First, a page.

Residents of Bonney Lake voted for incumbent Mayor Neil Johnson to remain in office another four years.
“I was very happy with the results, since it tells me that we are on the right track and we need to continue focusing on making Bonney Lake a great place to work, live and play,” Johnson said. “It is also nice to see that all the hard work over these last eight years is being recognized. We have a strong team between staff and council, so I look for a number of good things to happen.”
During the next four years, Johnson has a list of items he wants to work on for the city of Bonney Lake. Some of those include continuing strong public safety, working with civic organizations and improving funding for sidewalks, streetlights and roads.
Johnson still sees the economy as a challenge for Bonney Lake. He said because it has not fully recovered, he will continue to look for efficiencies within the city while providing value for the citizens.
Aside from Johnson, the other three Bonney Lake City Council positions were won by incumbents.
Council positions one, three and six were won by Randy McKibbin, Dan Swatman and Donn Lewis respectively.
Swatman hopes during his next term as council member that he can reach out to the public more.
“I would like to see more voter participation,” Swatman said.
He also hopes to move forward with the city of Bonney Lake and what they have been doing for the past few years.
Similar to Johnson, Swatman said there are standard city challenges that Bonney Lake faces. The city has to stay on top of financial issues, he said.
The voters have spoken and declared they are happy with the way Sumner has been run according, to Mayor Dave Enslow. The incumbent mayor is returning for another term and Enslsow said has grand plans.
“The election really validated what’s been going on in the city,” Enslow said. “We’re working on building the YMCA and selling the golf course. We’ve also passed the lowest tax levy in the state. People like what’s going on in Sumner and I hope we will do more of what they like. The secret to my success is a very good city and a very good staff.”
Enslow will continue on the path he’s establish by maintaining an open door policy, he said.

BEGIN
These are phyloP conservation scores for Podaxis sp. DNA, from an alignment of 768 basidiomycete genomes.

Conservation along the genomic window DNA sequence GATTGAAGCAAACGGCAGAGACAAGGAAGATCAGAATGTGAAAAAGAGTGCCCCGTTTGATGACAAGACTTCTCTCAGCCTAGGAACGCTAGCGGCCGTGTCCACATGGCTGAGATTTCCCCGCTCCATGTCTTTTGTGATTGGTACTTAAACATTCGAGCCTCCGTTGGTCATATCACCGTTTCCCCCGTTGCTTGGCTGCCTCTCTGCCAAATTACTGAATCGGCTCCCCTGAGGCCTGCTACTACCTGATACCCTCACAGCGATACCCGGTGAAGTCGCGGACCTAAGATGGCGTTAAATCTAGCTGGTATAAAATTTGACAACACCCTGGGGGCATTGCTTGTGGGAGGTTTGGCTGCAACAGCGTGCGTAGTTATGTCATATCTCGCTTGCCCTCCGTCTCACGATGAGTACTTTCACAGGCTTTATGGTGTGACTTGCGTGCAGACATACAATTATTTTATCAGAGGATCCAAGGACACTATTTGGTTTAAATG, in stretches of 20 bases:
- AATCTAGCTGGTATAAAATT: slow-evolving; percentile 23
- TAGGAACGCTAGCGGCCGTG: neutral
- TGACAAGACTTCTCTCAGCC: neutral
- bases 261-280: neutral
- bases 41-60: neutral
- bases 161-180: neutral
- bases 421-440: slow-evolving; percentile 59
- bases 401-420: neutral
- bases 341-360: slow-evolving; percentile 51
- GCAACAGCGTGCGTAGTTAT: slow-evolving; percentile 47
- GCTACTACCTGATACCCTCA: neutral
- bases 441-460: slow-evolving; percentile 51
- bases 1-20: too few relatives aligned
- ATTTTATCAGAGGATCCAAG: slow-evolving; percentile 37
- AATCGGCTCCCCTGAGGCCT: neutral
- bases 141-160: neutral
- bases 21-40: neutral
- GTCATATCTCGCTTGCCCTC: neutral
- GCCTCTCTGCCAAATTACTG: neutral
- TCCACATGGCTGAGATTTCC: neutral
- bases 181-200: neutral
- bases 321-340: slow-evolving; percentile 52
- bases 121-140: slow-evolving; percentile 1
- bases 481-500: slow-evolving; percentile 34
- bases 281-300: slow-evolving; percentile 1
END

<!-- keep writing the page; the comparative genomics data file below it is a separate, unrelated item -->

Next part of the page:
“Thanks for the vote of confidence,” said Enslow. “I’m glad you like what’s going on. We’re going forward and redoubling our efforts. Please feel free to call me, I’ve always been accessible and that hasn’t change.”
Steve Allsop was voted in for his fourth term on City Council. The greatest challenges ahead, he said, include the allocation of funds from the golf course sale and addressing the issue of parking options at the Sounder station.
“I am always listening (to the voters) and take my responsibility to ably represent them very seriously,” said Allsop. “I want to thank the people of this town for their continued support over these many years. They can expect more of the same from me: informed, measured decisions that reflect the will of the majority.”
Earle Stuard is a fresh face on the council and is looking forward to attending a training and education seminar titled “Elected Officials Essentials” next month, he said. He also intends to meet with staff members and department directors to better understand their approach, how they measure performance and what they require from him as a team player. Establishing trust is a key factor in accomplishing his goals, he said.
“I hope to work on building trust between council members and the mayor so we can get started on the business of representing the citizens for the best good of the city,” said Stuard. “To those who either voted for my opponent or chose not to vote for either one of us, I hope I can gain your trust as you watch me work to represent what is best for the city.”
Kathy Hayden is another brand new addition to the council. Hayden reiterated the importance of teamwork within the council and other city staff. She also agreed with Allsop’s analysis of major challenges to come; council will be faced with the parking situation at the Sounder train station. What ever issues are ahead, Hayden has faith in and appreciation for the voters.
“I want to thank everyone who voted, whether they voted for me or someone else. Voting is so important. With that being said, a special thank you for those who did support me. I will work hard for you,” she said.
East Pierce Fire and Rescue
As of Friday, Nov. 8, the election results for the issues involving East Pierce Fire & Rescue were both close.
Proposition 1, which asks the voters to approve increasing the size of the East Pierce Board of Fire Commissioners from five to seven, narrowly passed with just over 50 percent. The increase will improve commissioner representation of the growing fire district. Fire commissioners provide oversight, approve policies and develop budgets.
Kevin Garling has been re-elected to the East Pierce Board of Fire Commissioners. Garling beat Raymond Bunk III with approximately 52 percent of the vote.
Both Garling and Bunk currently sit on the East Pierce Board of Fire Commissioners. However, due to attrition, only one position is available.
Garling is a battalion chief at the Kent Regional Fire Authority. He previously served as an Edgewood Fire Department commissioner, prior to the merger with East Pierce.
The results will be certified Nov. 26.